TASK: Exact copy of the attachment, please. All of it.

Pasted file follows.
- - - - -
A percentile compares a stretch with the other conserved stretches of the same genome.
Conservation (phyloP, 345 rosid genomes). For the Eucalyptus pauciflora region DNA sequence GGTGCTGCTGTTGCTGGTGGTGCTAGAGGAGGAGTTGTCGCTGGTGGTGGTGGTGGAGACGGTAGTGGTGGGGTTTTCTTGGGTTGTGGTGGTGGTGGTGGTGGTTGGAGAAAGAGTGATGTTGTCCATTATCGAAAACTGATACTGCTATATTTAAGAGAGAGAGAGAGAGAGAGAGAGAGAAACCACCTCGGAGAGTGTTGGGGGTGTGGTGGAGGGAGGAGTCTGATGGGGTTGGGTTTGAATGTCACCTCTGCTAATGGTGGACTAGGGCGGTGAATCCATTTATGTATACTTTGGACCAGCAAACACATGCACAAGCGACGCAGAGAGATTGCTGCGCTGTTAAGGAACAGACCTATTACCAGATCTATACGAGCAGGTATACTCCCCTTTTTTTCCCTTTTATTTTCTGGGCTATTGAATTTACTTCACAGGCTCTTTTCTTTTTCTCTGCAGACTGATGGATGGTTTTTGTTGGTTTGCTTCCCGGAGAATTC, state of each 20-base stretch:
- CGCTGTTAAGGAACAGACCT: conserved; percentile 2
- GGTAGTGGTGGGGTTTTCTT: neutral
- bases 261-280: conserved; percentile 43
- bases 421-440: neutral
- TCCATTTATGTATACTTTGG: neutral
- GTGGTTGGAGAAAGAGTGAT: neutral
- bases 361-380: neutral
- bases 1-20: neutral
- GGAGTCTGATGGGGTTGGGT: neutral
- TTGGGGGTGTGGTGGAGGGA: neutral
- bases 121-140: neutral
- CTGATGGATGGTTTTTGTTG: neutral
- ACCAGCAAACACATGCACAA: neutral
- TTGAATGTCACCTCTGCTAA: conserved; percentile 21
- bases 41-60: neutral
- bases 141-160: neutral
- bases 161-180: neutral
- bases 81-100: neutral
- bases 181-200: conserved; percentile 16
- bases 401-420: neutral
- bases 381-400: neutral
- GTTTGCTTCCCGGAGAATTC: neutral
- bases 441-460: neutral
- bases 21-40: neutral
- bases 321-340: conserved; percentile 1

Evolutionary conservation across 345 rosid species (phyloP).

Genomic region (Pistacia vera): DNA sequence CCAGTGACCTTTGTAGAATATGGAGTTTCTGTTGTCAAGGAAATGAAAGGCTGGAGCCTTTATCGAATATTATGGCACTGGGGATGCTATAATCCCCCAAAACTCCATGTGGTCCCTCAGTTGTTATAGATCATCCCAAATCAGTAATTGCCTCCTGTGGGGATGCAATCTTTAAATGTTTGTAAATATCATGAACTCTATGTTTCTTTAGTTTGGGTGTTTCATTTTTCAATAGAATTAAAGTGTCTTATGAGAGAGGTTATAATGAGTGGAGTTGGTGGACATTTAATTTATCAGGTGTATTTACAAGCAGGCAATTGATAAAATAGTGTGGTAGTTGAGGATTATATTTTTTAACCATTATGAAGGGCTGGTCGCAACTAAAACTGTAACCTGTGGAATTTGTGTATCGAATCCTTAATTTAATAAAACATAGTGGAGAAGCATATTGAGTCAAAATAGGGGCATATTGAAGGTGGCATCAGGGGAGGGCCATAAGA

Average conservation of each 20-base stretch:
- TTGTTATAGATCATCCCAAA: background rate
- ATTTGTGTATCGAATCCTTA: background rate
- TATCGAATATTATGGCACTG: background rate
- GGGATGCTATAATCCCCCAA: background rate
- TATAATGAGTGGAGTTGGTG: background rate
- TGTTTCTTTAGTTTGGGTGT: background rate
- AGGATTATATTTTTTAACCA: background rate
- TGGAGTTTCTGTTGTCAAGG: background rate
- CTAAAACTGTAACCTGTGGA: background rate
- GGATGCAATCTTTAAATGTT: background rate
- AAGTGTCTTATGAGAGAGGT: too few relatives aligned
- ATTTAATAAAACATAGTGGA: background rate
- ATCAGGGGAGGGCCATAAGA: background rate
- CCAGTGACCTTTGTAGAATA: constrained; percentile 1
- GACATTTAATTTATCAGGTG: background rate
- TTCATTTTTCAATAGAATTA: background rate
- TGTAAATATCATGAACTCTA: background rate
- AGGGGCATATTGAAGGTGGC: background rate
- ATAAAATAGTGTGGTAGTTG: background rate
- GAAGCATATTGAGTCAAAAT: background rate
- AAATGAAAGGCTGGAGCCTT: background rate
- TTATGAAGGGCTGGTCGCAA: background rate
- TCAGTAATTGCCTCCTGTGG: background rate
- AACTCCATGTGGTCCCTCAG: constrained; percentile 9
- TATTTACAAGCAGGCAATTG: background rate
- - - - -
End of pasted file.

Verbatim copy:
A percentile compares a stretch with the other conserved stretches of the same genome.
Conservation (phyloP, 345 rosid genomes). For the Eucalyptus pauciflora region DNA sequence GGTGCTGCTGTTGCTGGTGGTGCTAGAGGAGGAGTTGTCGCTGGTGGTGGTGGTGGAGACGGTAGTGGTGGGGTTTTCTTGGGTTGTGGTGGTGGTGGTGGTGGTTGGAGAAAGAGTGATGTTGTCCATTATCGAAAACTGATACTGCTATATTTAAGAGAGAGAGAGAGAGAGAGAGAGAGAAACCACCTCGGAGAGTGTTGGGGGTGTGGTGGAGGGAGGAGTCTGATGGGGTTGGGTTTGAATGTCACCTCTGCTAATGGTGGACTAGGGCGGTGAATCCATTTATGTATACTTTGGACCAGCAAACACATGCACAAGCGACGCAGAGAGATTGCTGCGCTGTTAAGGAACAGACCTATTACCAGATCTATACGAGCAGGTATACTCCCCTTTTTTTCCCTTTTATTTTCTGGGCTATTGAATTTACTTCACAGGCTCTTTTCTTTTTCTCTGCAGACTGATGGATGGTTTTTGTTGGTTTGCTTCCCGGAGAATTC, state of each 20-base stretch:
- CGCTGTTAAGGAACAGACCT: conserved; percentile 2
- GGTAGTGGTGGGGTTTTCTT: neutral
- bases 261-280: conserved; percentile 43
- bases 421-440: neutral
- TCCATTTATGTATACTTTGG: neutral
- GTGGTTGGAGAAAGAGTGAT: neutral
- bases 361-380: neutral
- bases 1-20: neutral
- GGAGTCTGATGGGGTTGGGT: neutral
- TTGGGGGTGTGGTGGAGGGA: neutral
- bases 121-140: neutral
- CTGATGGATGGTTTTTGTTG: neutral
- ACCAGCAAACACATGCACAA: neutral
- TTGAATGTCACCTCTGCTAA: conserved; percentile 21
- bases 41-60: neutral
- bases 141-160: neutral
- bases 161-180: neutral
- bases 81-100: neutral
- bases 181-200: conserved; percentile 16
- bases 401-420: neutral
- bases 381-400: neutral
- GTTTGCTTCCCGGAGAATTC: neutral
- bases 441-460: neutral
- bases 21-40: neutral
- bases 321-340: conserved; percentile 1

Evolutionary conservation across 345 rosid species (phyloP).

Genomic region (Pistacia vera): DNA sequence CCAGTGACCTTTGTAGAATATGGAGTTTCTGTTGTCAAGGAAATGAAAGGCTGGAGCCTTTATCGAATATTATGGCACTGGGGATGCTATAATCCCCCAAAACTCCATGTGGTCCCTCAGTTGTTATAGATCATCCCAAATCAGTAATTGCCTCCTGTGGGGATGCAATCTTTAAATGTTTGTAAATATCATGAACTCTATGTTTCTTTAGTTTGGGTGTTTCATTTTTCAATAGAATTAAAGTGTCTTATGAGAGAGGTTATAATGAGTGGAGTTGGTGGACATTTAATTTATCAGGTGTATTTACAAGCAGGCAATTGATAAAATAGTGTGGTAGTTGAGGATTATATTTTTTAACCATTATGAAGGGCTGGTCGCAACTAAAACTGTAACCTGTGGAATTTGTGTATCGAATCCTTAATTTAATAAAACATAGTGGAGAAGCATATTGAGTCAAAATAGGGGCATATTGAAGGTGGCATCAGGGGAGGGCCATAAGA

Average conservation of each 20-base stretch:
- TTGTTATAGATCATCCCAAA: background rate
- ATTTGTGTATCGAATCCTTA: background rate
- TATCGAATATTATGGCACTG: background rate
- GGGATGCTATAATCCCCCAA: background rate
- TATAATGAGTGGAGTTGGTG: background rate
- TGTTTCTTTAGTTTGGGTGT: background rate
- AGGATTATATTTTTTAACCA: background rate
- TGGAGTTTCTGTTGTCAAGG: background rate
- CTAAAACTGTAACCTGTGGA: background rate
- GGATGCAATCTTTAAATGTT: background rate
- AAGTGTCTTATGAGAGAGGT: too few relatives aligned
- ATTTAATAAAACATAGTGGA: background rate
- ATCAGGGGAGGGCCATAAGA: background rate
- CCAGTGACCTTTGTAGAATA: constrained; percentile 1
- GACATTTAATTTATCAGGTG: background rate
- TTCATTTTTCAATAGAATTA: background rate
- TGTAAATATCATGAACTCTA: background rate
- AGGGGCATATTGAAGGTGGC: background rate
- ATAAAATAGTGTGGTAGTTG: background rate
- GAAGCATATTGAGTCAAAAT: background rate
- AAATGAAAGGCTGGAGCCTT: background rate
- TTATGAAGGGCTGGTCGCAA: background rate
- TCAGTAATTGCCTCCTGTGG: background rate
- AACTCCATGTGGTCCCTCAG: constrained; percentile 9
- TATTTACAAGCAGGCAATTG: background rate